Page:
I agree 100% that they should be paid more. I can't imagine doing that kind of work for minimum wage.

My husband works in prison ministry. He is a volunteer chaplin and when a person is released he takes them to a half-way house and helps them get settled. He assists them in many ways. When I told him that ex-offenders have to do this work he said it wasn't true here. He has never had one to do this work. His latest ex-offender works in a high class restaurant and was so good he now serves at banquets and makes good money. One sells cars(new) and was salesman of the month. There are other such stories. He has never had one work on a garbage truck.

I'm not saying to take away from the fact that it happens, just that it doesn't have to.

Charles said...

Chris, is your husband able to help all released inmates? Do you know of any broader programs we could contact to work with local prisons?


Larry James said...

Chris, I'd love to understand more about the scale of your husband's work--how many ex-offenders does he place in a year? What are his employment sources for these persons? What you say here is likely true for a handfull of ex-inmates, but I can assure you the national data is not nearly so cheery as you'd have us believe. Wondering if maybe your attitude has more to do with your ideology again, than with any on-the-ground reality, at least at any scale that matters beyond the very lucky guys your husband gets hired. I'd like to hear more about who he works with. This is a giant national problem and must not be dismissed with Pollyanna stories of grand success for all.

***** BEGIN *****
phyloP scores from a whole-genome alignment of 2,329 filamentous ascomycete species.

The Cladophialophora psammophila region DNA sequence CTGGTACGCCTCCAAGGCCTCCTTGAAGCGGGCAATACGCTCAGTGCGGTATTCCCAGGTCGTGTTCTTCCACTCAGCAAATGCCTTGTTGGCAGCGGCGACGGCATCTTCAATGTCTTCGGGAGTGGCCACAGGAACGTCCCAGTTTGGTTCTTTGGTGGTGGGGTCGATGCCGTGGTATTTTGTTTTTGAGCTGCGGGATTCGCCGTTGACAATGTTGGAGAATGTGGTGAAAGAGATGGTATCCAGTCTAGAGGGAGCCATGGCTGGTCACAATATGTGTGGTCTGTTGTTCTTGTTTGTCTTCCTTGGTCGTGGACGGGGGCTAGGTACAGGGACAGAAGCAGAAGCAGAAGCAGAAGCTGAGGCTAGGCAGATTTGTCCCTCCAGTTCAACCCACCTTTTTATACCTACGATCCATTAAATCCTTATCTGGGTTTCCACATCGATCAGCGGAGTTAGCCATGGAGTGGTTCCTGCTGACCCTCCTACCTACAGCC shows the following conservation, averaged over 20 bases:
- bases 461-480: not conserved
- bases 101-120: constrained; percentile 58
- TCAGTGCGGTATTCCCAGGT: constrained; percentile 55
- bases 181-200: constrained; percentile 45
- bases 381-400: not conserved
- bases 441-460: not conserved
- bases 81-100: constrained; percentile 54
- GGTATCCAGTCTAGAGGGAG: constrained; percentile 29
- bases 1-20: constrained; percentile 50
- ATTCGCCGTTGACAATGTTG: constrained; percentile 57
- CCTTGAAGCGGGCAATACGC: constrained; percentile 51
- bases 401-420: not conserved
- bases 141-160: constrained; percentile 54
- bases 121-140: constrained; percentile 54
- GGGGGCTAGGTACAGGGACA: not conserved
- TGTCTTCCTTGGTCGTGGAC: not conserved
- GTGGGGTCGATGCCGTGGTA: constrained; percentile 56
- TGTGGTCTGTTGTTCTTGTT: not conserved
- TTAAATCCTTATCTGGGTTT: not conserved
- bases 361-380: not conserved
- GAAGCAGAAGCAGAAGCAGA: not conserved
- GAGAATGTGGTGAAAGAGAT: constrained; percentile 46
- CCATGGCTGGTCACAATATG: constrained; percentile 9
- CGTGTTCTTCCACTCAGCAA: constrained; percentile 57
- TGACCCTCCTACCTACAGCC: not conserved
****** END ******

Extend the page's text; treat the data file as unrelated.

Chris said...

I did not mean to imply that my husband was a lone ranger volunteer helping isolated ex-offenders. He volunteers in several prisons in the Sugar Land area. His main volunteer work is with Prison Fellowship which is a world wide ministry with thousands of volunteers working with thousands and thousands of offenders. One specific ministry is with Prison Fellowships InnerChange Freedom Initiative in Rosenberg. This is a faith based prison ministry facilited by President George W. Bush 10 years ago when he was governor of Texas. IFI has grown to facilities in seven states. There are probably Prison Fellowship progarms in the area of anyone reading your blog and I could recommend no better ministry to get involved with.

Eric Livingston said...


You might miss the point here if you say none of the inmates your husband knows has had to work on a garbage truck - as if that is an intolerable or shameful profession. We need garbage collectors. We just ought to pay them a livable wage.

The issue at hand is about fair wages - not the type of employment. I'm sure your husband knows many inmates who have had jobs doing ______ where they weren't paid enough. That's the point.

RogueMInister said...

This is truly sad. It does raise questions in my mind about what exactly the church should be doing though. How could we alleviate this problem? What responsibility do we have to those who were recently released from prison? How can we help support those who are not getting paid the wages they deserve?

It is my prayer that Christians would seek out creative ways to contribute to solutions to all of these problems.